“Someone as well as somewhere to come home to. When I was a kid it was my parents and brother. Now, it’s McOther and McMini. Unless they are in it with me it’s not a proper home. I guess they are my home in many ways.”

MT McGUIRE’S BOOKS

There are 4 books — not three — in The K’Barthan Trilogy.

(MT cheerfully admits:  “Unfortunately, I’ve never been very good at maths”.)

The books are sold on Amazon, Barnes and Noble and the other online booksellers. To learn more about MT and her books, please visit:

Blog: www.mtmcguire.co.uk
Website: www.hamgee.co.uk/books

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24 Comments

Filed under A Good Home, Aging, Architecture, Artists, Book lovers, Books, Childhood Memories, elderly Parents, England, Family, Family Stories, Famous Places, Georgian Architecture, Georgian Homes, Home, Home Decor, Interior Design, Lancing College, Life Challenges, Lifestyle, Restoring old houses, Sussex England, Young Adult Books

24 responses to “Author MT McGuire At Home

  1. Mwah ha haahrgh! That is amazing! Thank you. It looks so much better than it really is because I’ve only sent you pictures of the best bits… the rest of it is a bit of a wreck to be honest… and the drawing room is normally festooned with my knitting (think of it sitting there behind the couch). phnark.

    Cheers

    MTM

  2. Funny coincidence – I was just going to email to ask: did you do a frenzied tidy-up before taking the pix? And – because you are MT McGuire – I was scrutinizing each photo, looking for a weird or funny object deliberately placed!

  3. Reblogged this on willmacmillanjones and commented:
    At home with MTM

  4. I really enjoyed reading this, thank you.

  5. Reblogged this on Cynthia Reyes and commented:

    One of my faves, and MT’s published Part 4 in her Trilogy. Yes.

  6. Oh dear, I just came home from a used book sale carrying a nice box full. I promised myself I would not buy any more books for quite awhile and here you talk about another book that is too interesting not to at least look at. (It’s a sickness.) I did buy and read your book a few weeks ago and read it from beginning to end in one weekend. You had a way of drawing me into the story and your life. It inspired me to get to work on stories of my dad. Thank you for your interesting posts.

    • Thank you, Karen. And thank you again.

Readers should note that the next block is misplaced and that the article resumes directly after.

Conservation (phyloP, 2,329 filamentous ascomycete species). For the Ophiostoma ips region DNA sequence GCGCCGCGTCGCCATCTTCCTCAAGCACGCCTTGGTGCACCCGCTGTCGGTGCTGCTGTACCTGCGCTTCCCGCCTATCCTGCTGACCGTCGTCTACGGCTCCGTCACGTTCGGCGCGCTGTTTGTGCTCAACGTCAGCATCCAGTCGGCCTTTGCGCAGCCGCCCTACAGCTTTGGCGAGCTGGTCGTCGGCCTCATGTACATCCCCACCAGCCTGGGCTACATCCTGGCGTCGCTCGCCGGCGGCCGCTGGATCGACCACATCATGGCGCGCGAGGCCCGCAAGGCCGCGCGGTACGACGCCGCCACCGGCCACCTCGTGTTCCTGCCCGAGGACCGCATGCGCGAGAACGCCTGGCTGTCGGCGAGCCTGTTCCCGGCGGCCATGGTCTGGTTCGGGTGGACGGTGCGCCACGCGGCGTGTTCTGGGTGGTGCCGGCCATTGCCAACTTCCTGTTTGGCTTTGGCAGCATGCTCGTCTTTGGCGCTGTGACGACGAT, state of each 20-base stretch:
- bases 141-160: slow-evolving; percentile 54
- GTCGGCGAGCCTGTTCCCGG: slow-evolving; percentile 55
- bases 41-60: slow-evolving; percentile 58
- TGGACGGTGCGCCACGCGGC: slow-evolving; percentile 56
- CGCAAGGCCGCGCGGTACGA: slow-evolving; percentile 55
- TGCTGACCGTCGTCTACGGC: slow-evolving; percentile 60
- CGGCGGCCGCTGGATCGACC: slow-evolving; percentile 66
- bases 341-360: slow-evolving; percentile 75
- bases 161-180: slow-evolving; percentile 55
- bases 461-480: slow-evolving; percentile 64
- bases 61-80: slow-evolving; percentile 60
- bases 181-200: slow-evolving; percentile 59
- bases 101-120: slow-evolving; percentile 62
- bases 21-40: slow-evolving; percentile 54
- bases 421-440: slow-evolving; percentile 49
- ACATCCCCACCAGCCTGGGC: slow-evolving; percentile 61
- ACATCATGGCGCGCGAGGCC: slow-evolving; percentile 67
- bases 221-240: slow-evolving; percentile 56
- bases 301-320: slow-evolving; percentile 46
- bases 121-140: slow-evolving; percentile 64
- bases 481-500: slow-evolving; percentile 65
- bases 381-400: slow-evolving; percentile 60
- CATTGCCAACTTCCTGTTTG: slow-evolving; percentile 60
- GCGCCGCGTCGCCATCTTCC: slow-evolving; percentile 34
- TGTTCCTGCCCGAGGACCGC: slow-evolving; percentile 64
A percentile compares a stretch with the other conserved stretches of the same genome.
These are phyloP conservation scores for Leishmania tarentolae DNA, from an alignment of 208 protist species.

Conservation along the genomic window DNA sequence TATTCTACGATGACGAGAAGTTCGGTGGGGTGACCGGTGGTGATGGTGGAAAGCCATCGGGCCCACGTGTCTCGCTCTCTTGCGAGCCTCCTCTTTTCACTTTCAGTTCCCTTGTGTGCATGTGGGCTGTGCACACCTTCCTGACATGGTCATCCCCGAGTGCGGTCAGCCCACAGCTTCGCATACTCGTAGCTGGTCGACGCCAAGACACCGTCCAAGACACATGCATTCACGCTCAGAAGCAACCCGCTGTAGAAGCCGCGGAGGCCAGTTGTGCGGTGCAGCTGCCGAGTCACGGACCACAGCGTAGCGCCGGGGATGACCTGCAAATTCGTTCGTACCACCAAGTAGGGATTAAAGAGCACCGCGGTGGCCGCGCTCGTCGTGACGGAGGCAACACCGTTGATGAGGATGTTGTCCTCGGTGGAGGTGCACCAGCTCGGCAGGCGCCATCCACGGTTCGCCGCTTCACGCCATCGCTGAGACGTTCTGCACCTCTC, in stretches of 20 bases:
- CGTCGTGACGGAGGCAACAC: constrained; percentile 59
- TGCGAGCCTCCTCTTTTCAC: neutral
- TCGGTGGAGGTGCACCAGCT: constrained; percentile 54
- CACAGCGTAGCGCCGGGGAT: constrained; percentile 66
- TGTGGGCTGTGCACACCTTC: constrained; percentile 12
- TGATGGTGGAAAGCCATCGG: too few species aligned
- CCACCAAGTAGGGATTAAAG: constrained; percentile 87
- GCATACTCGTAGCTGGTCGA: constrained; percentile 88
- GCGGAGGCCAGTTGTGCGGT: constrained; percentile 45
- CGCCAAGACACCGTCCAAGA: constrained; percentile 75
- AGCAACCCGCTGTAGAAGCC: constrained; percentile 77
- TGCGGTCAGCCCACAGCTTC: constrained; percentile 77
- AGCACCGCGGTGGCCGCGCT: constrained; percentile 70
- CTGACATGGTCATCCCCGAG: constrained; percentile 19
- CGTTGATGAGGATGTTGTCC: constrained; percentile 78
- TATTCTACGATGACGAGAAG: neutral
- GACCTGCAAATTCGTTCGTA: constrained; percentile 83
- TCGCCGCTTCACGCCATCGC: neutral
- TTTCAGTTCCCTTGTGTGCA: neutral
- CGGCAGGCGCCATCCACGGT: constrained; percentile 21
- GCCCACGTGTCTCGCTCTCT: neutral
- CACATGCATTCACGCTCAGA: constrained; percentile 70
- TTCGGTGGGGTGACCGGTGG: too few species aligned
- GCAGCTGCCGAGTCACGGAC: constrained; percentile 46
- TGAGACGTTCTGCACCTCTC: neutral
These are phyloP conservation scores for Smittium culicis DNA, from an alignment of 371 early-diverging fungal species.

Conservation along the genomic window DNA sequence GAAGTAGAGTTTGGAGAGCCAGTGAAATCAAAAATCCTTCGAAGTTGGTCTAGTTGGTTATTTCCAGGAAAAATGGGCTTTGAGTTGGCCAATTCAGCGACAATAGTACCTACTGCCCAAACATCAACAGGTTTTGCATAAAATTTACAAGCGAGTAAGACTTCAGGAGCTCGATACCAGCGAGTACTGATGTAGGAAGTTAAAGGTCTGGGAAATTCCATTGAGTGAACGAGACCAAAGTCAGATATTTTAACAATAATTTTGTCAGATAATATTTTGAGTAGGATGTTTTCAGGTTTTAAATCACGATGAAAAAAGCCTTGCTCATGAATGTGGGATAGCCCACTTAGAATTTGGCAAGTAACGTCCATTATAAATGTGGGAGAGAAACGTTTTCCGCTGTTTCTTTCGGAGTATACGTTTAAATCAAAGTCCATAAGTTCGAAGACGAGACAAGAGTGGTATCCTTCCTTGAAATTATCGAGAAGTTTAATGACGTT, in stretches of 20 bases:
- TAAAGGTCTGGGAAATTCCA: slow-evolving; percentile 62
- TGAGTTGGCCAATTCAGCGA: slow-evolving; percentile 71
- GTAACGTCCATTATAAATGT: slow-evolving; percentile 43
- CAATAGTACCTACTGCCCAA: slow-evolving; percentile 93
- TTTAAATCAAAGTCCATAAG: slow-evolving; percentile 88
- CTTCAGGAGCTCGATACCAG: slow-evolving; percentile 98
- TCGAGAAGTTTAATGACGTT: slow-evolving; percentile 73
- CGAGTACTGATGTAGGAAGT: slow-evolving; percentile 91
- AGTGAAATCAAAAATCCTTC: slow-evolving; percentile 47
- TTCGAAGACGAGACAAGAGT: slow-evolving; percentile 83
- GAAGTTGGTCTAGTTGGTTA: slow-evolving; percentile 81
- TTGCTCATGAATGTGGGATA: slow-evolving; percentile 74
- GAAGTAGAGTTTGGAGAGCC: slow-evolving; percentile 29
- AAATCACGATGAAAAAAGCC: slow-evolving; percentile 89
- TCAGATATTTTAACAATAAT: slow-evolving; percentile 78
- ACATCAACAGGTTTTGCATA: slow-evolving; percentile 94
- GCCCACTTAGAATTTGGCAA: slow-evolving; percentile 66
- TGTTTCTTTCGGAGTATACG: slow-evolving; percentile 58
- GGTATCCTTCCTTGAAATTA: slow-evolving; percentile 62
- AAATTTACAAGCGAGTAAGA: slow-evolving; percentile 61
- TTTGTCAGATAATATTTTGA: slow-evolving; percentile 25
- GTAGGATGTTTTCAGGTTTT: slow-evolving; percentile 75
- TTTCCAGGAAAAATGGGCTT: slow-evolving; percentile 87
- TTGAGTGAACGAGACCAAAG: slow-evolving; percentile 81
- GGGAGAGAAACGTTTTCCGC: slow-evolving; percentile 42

I’m so glad you read A Good Home. All in one weekend, wow!
      Glad it inspired you to get cracking on the stories of your dad. if you ever need encouragement or a tiny wee push, I’m here! (smile)

  7. Fascinating read Cynthia, except the piccies didn’t come up on this reblog. I’ll have to look up the original. But not now because I’m reading The Wrong Stuff (again).

  8. Another Good Home..enjoyed seeing it.

  9. If it helps, I can see all the pictures! I love this post! I think I read it the first time round last year but I was a new girl on your blog and I don’t believe I made a comment. I knew my place. I think Elinor would like MT McGuire’s books (she has just got back into reading again having been too anxious to try new books in case something worrying happened in them). I am just on my way over to check out MT’s blog. Thank-you Cynthia for the introduction. Your recounting of her time growing up living in a boy’s school reminds me of a book by one of my all-time favourite authors. The book is ‘Bilgewater’ and the author is Jane Gardam. Gardam writes for adults, teens and children (Bilgewater is meant for teens but I love it still). The main character in Bilgewater is a girl whose father is a housemaster in a boy’s school. Gardam remembers exactly what it is like to be a young person and writes so feelingly about it that I find myself saying ‘Yes, yes, that is what it was like!’ I have a feeling that MT’s books will do the same thing.

    • Thank you, Clare. And double thanks for checking out MT’s blog. She’s a very fine writer and I hope that one day her books will break out and the world will know about her.

      I’ll have to check out Bilgewater too. Thanks.
      p.s. We’re having a spring day here, and it coincides with the first day of Spring! Hooray! It’s cool, but very sunny and no strong winds.

  10. Fascinating and interesting…so great to have a peak in ‘otherones kitchen’ that is in agentle way of course ;0) Have a great Sunday! Johanna

  11. Glad you re-posted this. It’s one I missed, and it’s fascinating.

  12. Such a great post and beautiful pictures as always